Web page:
The latest report from the UN Intergovernmental Panel on Climate Change (IPCC) was broadly welcomed by scientists across the globe as a framework to transform land use and increase food security.
Although the report stopped short of explicitly advocating going meat-free, it calls for big changes to farming and eating habits to limit the impact of population growth and changing consumption patterns on already over-exploited land and water resources.
"This is a perfect storm," said Prof Dave Reay of the University of Edinburgh, who was an expert reviewer for the report. "Limited land, an expanding human population, and all wrapped in a suffocating blanket of climate emergency. Earth has never felt smaller, its natural ecosystems never under such direct threat."
Dr Oyinlola Oyebode, associate professor in public health at the University of Warwick, said the IPCC verdict fits with growing evidence of the multiple benefits that could accrue if people shift their diet towards plant-based alternatives to meat.
These benefits included reducing greenhouse gas emissions, and releasing land which could then be reclaimed as habitat for animal and plant species.
“In addition, though, there are benefits to human health.”
Jonathan Baillie, chief scientist for the National Geographic Society, said the IPCC report was another important wake-up call to find a more sustainable path.
“This is a global problem, which requires action by all sectors of society – countries, companies and communities – to solve.”
Oxfam's senior climate policy advisor Aditi Sen said land management was central to the fight against the climate crisis and hunger. Industrial agriculture, deforestation and increasing weather shocks were destroying the land needed for food, while the world's poorest were hit hardest.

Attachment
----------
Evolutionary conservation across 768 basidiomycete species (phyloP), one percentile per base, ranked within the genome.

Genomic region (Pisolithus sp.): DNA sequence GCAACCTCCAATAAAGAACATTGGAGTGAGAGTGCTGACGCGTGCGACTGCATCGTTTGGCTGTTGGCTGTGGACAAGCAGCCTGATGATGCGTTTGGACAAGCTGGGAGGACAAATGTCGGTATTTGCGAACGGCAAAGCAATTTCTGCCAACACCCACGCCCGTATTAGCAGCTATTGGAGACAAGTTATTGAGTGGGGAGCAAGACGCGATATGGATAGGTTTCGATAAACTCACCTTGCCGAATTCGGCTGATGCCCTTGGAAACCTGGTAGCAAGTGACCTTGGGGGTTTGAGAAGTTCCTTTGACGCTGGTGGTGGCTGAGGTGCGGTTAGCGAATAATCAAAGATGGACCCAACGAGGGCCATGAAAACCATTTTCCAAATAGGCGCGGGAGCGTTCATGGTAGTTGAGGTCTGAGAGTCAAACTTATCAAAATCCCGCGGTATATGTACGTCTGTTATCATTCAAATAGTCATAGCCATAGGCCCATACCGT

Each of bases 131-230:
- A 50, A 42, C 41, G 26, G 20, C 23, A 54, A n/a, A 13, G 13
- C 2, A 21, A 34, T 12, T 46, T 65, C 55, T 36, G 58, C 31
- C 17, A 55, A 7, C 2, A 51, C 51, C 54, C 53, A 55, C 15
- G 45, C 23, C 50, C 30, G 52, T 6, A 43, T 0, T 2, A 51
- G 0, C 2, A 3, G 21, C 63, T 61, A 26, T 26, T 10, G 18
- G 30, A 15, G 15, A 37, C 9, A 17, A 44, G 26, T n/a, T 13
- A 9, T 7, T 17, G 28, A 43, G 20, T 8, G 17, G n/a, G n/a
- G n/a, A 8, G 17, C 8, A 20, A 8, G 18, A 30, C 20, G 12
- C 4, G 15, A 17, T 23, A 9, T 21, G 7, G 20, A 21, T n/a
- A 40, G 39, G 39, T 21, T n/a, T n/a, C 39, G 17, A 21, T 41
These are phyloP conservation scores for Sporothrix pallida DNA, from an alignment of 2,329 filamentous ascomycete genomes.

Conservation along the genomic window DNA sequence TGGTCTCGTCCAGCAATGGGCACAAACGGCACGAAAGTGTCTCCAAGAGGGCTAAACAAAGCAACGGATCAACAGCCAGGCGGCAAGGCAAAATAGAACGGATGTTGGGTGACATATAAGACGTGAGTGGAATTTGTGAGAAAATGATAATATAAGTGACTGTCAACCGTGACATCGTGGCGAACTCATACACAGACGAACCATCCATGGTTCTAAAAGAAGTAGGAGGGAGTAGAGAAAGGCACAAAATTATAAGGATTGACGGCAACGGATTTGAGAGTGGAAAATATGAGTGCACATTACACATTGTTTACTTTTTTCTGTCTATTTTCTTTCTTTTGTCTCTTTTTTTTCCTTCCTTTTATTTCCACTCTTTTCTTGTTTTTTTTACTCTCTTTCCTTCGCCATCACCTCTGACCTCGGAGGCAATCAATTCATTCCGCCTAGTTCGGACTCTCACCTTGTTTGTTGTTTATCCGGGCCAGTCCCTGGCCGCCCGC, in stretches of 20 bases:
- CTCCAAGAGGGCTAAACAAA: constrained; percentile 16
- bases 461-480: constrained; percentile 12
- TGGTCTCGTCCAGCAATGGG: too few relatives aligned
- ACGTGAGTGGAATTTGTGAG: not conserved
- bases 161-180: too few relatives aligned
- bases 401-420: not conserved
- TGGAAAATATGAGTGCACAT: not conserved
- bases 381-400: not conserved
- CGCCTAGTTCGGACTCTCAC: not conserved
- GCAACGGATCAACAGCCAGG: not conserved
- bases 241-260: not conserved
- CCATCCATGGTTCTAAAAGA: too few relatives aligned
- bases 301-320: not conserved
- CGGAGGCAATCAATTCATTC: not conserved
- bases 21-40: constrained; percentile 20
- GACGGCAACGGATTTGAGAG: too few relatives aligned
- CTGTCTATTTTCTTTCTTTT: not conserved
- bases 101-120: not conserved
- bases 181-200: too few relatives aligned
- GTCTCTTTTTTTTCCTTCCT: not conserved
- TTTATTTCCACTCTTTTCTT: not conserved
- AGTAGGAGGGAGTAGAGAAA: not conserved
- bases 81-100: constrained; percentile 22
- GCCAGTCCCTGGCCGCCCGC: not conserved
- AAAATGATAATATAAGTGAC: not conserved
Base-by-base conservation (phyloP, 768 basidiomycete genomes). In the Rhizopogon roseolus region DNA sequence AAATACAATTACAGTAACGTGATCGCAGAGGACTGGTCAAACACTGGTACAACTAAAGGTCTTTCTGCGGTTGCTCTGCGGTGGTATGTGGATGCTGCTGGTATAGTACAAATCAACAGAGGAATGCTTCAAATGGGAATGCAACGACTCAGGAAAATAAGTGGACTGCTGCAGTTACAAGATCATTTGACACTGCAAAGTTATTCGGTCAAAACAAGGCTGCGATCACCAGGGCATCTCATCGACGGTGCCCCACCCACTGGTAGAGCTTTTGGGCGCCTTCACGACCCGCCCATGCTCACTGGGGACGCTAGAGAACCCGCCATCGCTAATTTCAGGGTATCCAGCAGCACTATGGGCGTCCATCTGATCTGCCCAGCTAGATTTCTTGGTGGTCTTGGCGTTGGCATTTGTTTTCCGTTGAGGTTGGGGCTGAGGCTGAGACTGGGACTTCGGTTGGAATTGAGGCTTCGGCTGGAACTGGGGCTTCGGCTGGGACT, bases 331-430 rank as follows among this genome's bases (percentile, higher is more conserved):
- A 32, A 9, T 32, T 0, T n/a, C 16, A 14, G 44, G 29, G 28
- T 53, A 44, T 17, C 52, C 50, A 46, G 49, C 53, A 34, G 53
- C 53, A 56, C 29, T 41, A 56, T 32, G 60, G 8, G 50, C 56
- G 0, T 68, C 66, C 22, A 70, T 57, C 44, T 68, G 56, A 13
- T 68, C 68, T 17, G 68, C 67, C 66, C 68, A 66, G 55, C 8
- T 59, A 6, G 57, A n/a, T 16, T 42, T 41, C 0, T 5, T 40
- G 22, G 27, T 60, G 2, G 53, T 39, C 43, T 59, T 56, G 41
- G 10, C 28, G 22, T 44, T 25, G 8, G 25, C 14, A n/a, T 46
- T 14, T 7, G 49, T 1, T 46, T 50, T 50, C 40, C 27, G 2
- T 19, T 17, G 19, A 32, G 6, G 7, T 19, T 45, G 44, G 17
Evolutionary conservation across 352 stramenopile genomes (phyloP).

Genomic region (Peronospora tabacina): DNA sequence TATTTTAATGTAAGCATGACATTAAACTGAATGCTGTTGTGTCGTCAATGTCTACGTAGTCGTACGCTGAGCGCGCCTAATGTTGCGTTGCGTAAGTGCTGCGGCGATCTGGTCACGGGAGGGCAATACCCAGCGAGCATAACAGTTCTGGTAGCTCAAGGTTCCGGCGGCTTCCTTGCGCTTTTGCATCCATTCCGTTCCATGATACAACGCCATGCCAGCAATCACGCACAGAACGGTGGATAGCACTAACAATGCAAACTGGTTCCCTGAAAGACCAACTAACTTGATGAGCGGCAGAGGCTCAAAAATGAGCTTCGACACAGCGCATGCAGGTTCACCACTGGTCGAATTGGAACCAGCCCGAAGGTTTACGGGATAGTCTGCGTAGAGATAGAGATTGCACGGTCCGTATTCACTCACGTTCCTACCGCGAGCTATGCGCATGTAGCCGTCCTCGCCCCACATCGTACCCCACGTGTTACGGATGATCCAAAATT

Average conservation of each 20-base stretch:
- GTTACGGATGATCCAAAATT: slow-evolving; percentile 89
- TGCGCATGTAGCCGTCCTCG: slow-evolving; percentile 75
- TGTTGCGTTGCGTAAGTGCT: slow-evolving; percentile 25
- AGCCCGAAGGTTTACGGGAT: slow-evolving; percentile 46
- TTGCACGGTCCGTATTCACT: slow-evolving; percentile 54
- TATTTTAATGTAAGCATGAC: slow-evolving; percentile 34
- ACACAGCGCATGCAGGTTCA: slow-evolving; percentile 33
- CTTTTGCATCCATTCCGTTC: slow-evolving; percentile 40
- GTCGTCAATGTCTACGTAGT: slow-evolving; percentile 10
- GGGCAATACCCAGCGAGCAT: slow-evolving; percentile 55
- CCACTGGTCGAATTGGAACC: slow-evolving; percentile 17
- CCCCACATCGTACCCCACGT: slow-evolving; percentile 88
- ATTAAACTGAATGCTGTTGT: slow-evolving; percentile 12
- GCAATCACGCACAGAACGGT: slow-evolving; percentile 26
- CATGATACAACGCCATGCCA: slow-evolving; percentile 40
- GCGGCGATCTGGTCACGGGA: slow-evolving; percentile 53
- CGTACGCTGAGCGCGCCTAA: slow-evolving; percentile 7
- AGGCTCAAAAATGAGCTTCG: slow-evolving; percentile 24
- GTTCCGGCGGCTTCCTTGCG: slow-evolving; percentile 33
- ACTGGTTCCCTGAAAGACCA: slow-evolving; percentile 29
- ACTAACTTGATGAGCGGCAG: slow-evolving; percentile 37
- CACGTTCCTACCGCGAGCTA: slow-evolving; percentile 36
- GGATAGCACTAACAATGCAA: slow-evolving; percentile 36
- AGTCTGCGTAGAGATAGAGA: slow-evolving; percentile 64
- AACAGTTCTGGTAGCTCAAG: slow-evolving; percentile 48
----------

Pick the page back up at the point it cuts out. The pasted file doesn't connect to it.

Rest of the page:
Almost three-quarters of ice-free land was now directly affected by human activity, the report says
“Politicians must aim for zero hunger as well as zero emissions. They must reject false solutions that divert land away from growing food and into producing crops and trees for energy and carbon capture.”
IPCC representative Prof Jim Skea of Imperial College London said land was already struggling and climate change was adding to its burden. Almost three-quarters of ice-free land was now directly affected by human activity, the report says.
“There are certain kinds of diets that have a lower carbon footprint and put less pressure on land,” he said.
Large-scale tree-planting and bioenergy production are important tools to limit global warming, but could threaten food security, according to the IPCC. In late-running negotiations on how to summarise the latest science for policymakers, representatives of forest nations stressed that with sustainable management, these conflicts could be minimised.
“Land already in use could feed the world in a changing climate and provide biomass for renewable energy, but early, far-reaching action across several areas is required,” said Hans-Otto Pörtner, one of the other scientists coordinating the report. “Also for the conservation and restoration of ecosystems and biodiversity.”